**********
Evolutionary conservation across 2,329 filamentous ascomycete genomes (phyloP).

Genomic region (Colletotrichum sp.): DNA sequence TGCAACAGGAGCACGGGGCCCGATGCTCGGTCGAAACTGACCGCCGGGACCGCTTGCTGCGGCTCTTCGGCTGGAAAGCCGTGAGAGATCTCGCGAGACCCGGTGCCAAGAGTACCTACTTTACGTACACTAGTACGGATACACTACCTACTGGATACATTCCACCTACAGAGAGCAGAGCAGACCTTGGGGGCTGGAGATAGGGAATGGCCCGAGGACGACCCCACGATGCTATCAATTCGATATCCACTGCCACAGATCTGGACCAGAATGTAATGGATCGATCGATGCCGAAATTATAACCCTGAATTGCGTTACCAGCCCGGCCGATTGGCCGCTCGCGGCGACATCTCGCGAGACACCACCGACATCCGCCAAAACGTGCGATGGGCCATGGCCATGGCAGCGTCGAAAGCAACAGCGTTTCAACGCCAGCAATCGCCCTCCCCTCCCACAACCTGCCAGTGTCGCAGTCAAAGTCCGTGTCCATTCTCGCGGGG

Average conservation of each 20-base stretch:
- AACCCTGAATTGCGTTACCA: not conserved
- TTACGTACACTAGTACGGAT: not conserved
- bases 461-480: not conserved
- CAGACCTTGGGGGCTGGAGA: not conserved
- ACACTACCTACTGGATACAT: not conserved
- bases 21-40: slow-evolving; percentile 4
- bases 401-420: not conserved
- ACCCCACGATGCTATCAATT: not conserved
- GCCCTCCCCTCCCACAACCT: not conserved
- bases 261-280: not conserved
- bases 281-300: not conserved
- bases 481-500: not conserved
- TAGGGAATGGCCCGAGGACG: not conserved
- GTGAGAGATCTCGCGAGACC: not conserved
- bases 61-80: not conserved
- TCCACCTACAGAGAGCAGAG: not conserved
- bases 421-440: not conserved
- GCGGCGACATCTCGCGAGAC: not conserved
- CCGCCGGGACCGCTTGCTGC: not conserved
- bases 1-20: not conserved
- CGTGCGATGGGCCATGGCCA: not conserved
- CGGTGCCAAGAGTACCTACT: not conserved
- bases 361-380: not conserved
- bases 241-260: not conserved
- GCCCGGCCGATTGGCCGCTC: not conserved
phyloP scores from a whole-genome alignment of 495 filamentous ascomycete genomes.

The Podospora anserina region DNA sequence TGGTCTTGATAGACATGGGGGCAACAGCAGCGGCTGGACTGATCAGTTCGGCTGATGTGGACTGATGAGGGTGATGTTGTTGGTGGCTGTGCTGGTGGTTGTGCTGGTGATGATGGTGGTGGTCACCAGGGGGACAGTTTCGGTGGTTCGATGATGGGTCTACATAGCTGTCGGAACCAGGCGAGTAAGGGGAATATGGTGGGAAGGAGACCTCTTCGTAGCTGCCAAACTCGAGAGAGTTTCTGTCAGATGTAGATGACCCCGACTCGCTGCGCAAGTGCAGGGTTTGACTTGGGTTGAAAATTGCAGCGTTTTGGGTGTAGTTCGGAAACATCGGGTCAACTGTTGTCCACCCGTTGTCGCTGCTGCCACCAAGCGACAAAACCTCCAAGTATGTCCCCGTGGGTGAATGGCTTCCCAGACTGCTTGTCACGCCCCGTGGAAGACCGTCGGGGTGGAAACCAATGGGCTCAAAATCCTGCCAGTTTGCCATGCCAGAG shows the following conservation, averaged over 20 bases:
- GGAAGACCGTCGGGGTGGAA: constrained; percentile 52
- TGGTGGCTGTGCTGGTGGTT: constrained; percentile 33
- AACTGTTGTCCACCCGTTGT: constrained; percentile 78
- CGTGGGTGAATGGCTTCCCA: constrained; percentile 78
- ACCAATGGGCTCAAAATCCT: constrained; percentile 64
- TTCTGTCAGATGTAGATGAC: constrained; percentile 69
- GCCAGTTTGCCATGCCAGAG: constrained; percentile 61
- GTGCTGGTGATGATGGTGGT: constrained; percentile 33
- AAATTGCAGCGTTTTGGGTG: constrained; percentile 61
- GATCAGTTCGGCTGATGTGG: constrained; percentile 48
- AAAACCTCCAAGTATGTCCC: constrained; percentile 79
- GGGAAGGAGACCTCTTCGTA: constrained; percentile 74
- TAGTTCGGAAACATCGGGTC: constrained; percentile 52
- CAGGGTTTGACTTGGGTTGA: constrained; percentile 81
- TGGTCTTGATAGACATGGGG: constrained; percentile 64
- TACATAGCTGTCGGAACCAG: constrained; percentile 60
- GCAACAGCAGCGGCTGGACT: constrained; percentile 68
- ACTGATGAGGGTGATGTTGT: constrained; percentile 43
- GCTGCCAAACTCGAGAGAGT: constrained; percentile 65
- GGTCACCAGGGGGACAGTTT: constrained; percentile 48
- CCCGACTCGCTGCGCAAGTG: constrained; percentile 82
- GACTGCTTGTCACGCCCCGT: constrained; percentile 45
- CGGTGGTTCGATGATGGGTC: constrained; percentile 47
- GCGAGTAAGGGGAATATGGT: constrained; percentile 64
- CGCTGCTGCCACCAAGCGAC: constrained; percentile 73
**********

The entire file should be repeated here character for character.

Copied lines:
Evolutionary conservation across 2,329 filamentous ascomycete genomes (phyloP).

Genomic region (Colletotrichum sp.): DNA sequence TGCAACAGGAGCACGGGGCCCGATGCTCGGTCGAAACTGACCGCCGGGACCGCTTGCTGCGGCTCTTCGGCTGGAAAGCCGTGAGAGATCTCGCGAGACCCGGTGCCAAGAGTACCTACTTTACGTACACTAGTACGGATACACTACCTACTGGATACATTCCACCTACAGAGAGCAGAGCAGACCTTGGGGGCTGGAGATAGGGAATGGCCCGAGGACGACCCCACGATGCTATCAATTCGATATCCACTGCCACAGATCTGGACCAGAATGTAATGGATCGATCGATGCCGAAATTATAACCCTGAATTGCGTTACCAGCCCGGCCGATTGGCCGCTCGCGGCGACATCTCGCGAGACACCACCGACATCCGCCAAAACGTGCGATGGGCCATGGCCATGGCAGCGTCGAAAGCAACAGCGTTTCAACGCCAGCAATCGCCCTCCCCTCCCACAACCTGCCAGTGTCGCAGTCAAAGTCCGTGTCCATTCTCGCGGGG

Average conservation of each 20-base stretch:
- AACCCTGAATTGCGTTACCA: not conserved
- TTACGTACACTAGTACGGAT: not conserved
- bases 461-480: not conserved
- CAGACCTTGGGGGCTGGAGA: not conserved
- ACACTACCTACTGGATACAT: not conserved
- bases 21-40: slow-evolving; percentile 4
- bases 401-420: not conserved
- ACCCCACGATGCTATCAATT: not conserved
- GCCCTCCCCTCCCACAACCT: not conserved
- bases 261-280: not conserved
- bases 281-300: not conserved
- bases 481-500: not conserved
- TAGGGAATGGCCCGAGGACG: not conserved
- GTGAGAGATCTCGCGAGACC: not conserved
- bases 61-80: not conserved
- TCCACCTACAGAGAGCAGAG: not conserved
- bases 421-440: not conserved
- GCGGCGACATCTCGCGAGAC: not conserved
- CCGCCGGGACCGCTTGCTGC: not conserved
- bases 1-20: not conserved
- CGTGCGATGGGCCATGGCCA: not conserved
- CGGTGCCAAGAGTACCTACT: not conserved
- bases 361-380: not conserved
- bases 241-260: not conserved
- GCCCGGCCGATTGGCCGCTC: not conserved
phyloP scores from a whole-genome alignment of 495 filamentous ascomycete genomes.

The Podospora anserina region DNA sequence TGGTCTTGATAGACATGGGGGCAACAGCAGCGGCTGGACTGATCAGTTCGGCTGATGTGGACTGATGAGGGTGATGTTGTTGGTGGCTGTGCTGGTGGTTGTGCTGGTGATGATGGTGGTGGTCACCAGGGGGACAGTTTCGGTGGTTCGATGATGGGTCTACATAGCTGTCGGAACCAGGCGAGTAAGGGGAATATGGTGGGAAGGAGACCTCTTCGTAGCTGCCAAACTCGAGAGAGTTTCTGTCAGATGTAGATGACCCCGACTCGCTGCGCAAGTGCAGGGTTTGACTTGGGTTGAAAATTGCAGCGTTTTGGGTGTAGTTCGGAAACATCGGGTCAACTGTTGTCCACCCGTTGTCGCTGCTGCCACCAAGCGACAAAACCTCCAAGTATGTCCCCGTGGGTGAATGGCTTCCCAGACTGCTTGTCACGCCCCGTGGAAGACCGTCGGGGTGGAAACCAATGGGCTCAAAATCCTGCCAGTTTGCCATGCCAGAG shows the following conservation, averaged over 20 bases:
- GGAAGACCGTCGGGGTGGAA: constrained; percentile 52
- TGGTGGCTGTGCTGGTGGTT: constrained; percentile 33
- AACTGTTGTCCACCCGTTGT: constrained; percentile 78
- CGTGGGTGAATGGCTTCCCA: constrained; percentile 78
- ACCAATGGGCTCAAAATCCT: constrained; percentile 64
- TTCTGTCAGATGTAGATGAC: constrained; percentile 69
- GCCAGTTTGCCATGCCAGAG: constrained; percentile 61
- GTGCTGGTGATGATGGTGGT: constrained; percentile 33
- AAATTGCAGCGTTTTGGGTG: constrained; percentile 61
- GATCAGTTCGGCTGATGTGG: constrained; percentile 48
- AAAACCTCCAAGTATGTCCC: constrained; percentile 79
- GGGAAGGAGACCTCTTCGTA: constrained; percentile 74
- TAGTTCGGAAACATCGGGTC: constrained; percentile 52
- CAGGGTTTGACTTGGGTTGA: constrained; percentile 81
- TGGTCTTGATAGACATGGGG: constrained; percentile 64
- TACATAGCTGTCGGAACCAG: constrained; percentile 60
- GCAACAGCAGCGGCTGGACT: constrained; percentile 68
- ACTGATGAGGGTGATGTTGT: constrained; percentile 43
- GCTGCCAAACTCGAGAGAGT: constrained; percentile 65
- GGTCACCAGGGGGACAGTTT: constrained; percentile 48
- CCCGACTCGCTGCGCAAGTG: constrained; percentile 82
- GACTGCTTGTCACGCCCCGT: constrained; percentile 45
- CGGTGGTTCGATGATGGGTC: constrained; percentile 47
- GCGAGTAAGGGGAATATGGT: constrained; percentile 64
- CGCTGCTGCCACCAAGCGAC: constrained; percentile 73